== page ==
• 30.3% reported verbal or physical abuse and 10.3% reported sexual harassment -with attending surgeons being the most frequent sources
  • Residents who experienced discrimination, abuse or harassment were more likely to have symptoms of burnout (OR 2.94) and suicidal thoughts (OR 3.07).  Overall, weekly burnout symptoms were noted in 38.5% of residents and 4.5% reported suicidal thoughts in previous year

The authors note that there were substantial numbers of programs with very low rates of mistreatment which indicates that improvement in training environment is feasible.

My take: This is a black eye for the entire healthcare field.  It is important to address these pervasive problems and to determine the rate of these issues in other areas of medicine.

Botanical Gardens, Chicago

What Doctors Could Do Together (Organized)

A recent commentary (recommended by one of my sons) by Eric Topol discusses how doctors could be organized to advance the practice of medicine, address the deterioration in doctor-patient relationships, and focus on the needs of patients, whereas current medical organizations are mainly focused on the business interests of medical practice.

An excerpt from Why Doctors Should Organize:

“It’s possible to imagine a new organization of doctors that has nothing to do with the business of medicine and everything to do with promoting the health of patients and adroitly confronting the transformational challenges that lie ahead for the medical profession. Such an organization wouldn’t be a trade guild protecting the interests of doctors. It would be a doctors’ organization devoted to patients. Its top priority might be restoring the human factor—the essence of medicine—which has slipped away, taking with it the patient-doctor relationship. It might oppose anti-vaxxers; challenge drug pricing and direct-to-consumer advertisements; denounce predatory, unregulated stem-cell clinics; promote awareness of the health hazards of climate change; and call out the false health claims for products advocated by celebrities such as Gwyneth Paltrow and Mehmet Oz. This partial list provides a sense of how many momentous matters have been left unaddressed by the medical profession as a whole…

Because of the unique technological moment at which we live, we may not see an opportunity like this one for generations to come. We have a chance to affect the future of medicine; to advocate for patient interests; to restore the time doctors need to think, to listen, to establish trust, and build bonds, one encounter at a time. For these purposes, and in these times, an organization of all doctors is necessary. Rebuilding our relationships with our patients: that is our lane.

“Pistol Butt” Pine. Tree takes on this shape due to heavy snowfall leaning on tree at early stage. Crater Lake, Oregon.

Briefly Noted: Costs of Physician Burnout

NPR coverage of story: What’s Doctor Burnout Costing America?

An excerpt:

The study authors calculate that for health care organizations, the cost of burnout comes out to $7,600 per physician per year. The study notes that their cost estimate is conservative, only taking into account lost work hours and physician turnover. But other research shows burned out doctors are also more likely to make medical mistakes, have less satisfied patients, and get sued for malpractice, all of which have indirect costs.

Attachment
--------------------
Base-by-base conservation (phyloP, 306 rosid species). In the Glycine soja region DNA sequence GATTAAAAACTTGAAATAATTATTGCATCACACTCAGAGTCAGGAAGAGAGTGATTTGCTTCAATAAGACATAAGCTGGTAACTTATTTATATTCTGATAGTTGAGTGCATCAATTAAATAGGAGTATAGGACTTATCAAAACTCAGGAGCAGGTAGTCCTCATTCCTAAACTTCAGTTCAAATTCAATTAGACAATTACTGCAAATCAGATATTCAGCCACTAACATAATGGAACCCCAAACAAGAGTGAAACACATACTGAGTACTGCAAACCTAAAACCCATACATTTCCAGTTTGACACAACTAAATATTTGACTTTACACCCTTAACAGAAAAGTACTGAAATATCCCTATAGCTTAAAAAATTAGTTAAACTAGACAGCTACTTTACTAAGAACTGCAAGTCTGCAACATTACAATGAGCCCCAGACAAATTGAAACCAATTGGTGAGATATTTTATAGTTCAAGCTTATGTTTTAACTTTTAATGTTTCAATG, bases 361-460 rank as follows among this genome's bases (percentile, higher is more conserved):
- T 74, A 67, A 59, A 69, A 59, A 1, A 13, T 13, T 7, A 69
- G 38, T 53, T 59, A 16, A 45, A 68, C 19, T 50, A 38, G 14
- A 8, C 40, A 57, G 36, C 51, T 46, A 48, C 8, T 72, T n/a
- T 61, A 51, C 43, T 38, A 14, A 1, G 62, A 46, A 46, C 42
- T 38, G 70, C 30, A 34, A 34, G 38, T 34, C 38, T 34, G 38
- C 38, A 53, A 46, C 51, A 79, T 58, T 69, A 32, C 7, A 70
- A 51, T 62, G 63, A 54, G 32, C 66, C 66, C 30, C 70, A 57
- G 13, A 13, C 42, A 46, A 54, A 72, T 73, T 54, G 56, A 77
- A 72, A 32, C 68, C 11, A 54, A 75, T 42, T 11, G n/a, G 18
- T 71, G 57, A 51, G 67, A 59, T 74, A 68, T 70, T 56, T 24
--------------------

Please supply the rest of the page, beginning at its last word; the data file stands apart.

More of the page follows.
Related blog posts:

Mental Health of Medical Students

It is well-recognized that there is a high rate of burnout and even suicides among physicians.  The concern regarding mental health extends to medical students.  According to a recent commentary (JF Karp, AS Levine. NEJM 2018; 1196-8), “despite entering medical school with relatively good mental health, medical students become depressed, burned out, and suicidal at alarming rates.”  This is thought to be due to “demanding schedules, cost, and stigma” to obtain mental health services.

The editorial advocates for medical students: “Working closely with the physician-services divisions of large hospital systems may help schools and hospitals leverage resources and provide shared opportunities to improve the care of students, trainees, and faculty and staff physicians.”

Related blog posts on burnout:

Frpm NEJM twitter feed

EMR Learning Curve -Long-term Benefits & Burnout Narrative

  1. Electronic Health Records Associated With Lower Hospital Mortality After Systems Have Time To Mature
  2. Beyond Burnout Moving narrative on the issue of burnout (JAMA link from 33mail -Bryan Vartabedian)

Related blog posts on EMRs:

Related blog posts on burnout:

Physician Burnout -“Hidden Health Care Crisis”

A really good review on the topic of physician burnout: BE Lacy, JL Chan. Clin Gastroenterol Hepatol 2018; 16: 311-17.

This topic has been discussed on this blog and multiple other sites.  This reference covers a lot of ground and provides a lot of useful information.  Also, some esoteric piece of information: “The term burnout first was used in the psychology literature in 1974 by Herbert Freudenberg during his work with drug addicts. He observed that many of his patients would stare blankly at their cigarettes until they burned out.”

Three key components to burnout: emotional exhaustion, depersonalization, and decrease sense of personal accomplishment

Physicians at greatest risk: perfectionists, personal qualities of idealism, and “intense sense of responsibility”

Root causes -work stress (in all its forms)

Prevention of burnout: take care of yourself, exercise, good sleep habits, “learn to say no,” use your vacation time/disconnect

Keys to treating physician burnout:

  • “learn to balance personal and professional goals”
  • “shape your career and identify stressors”
  • “nuture wellness strategies”
  • Try to become engaged in your job
  • Work on resilence

Related blog posts: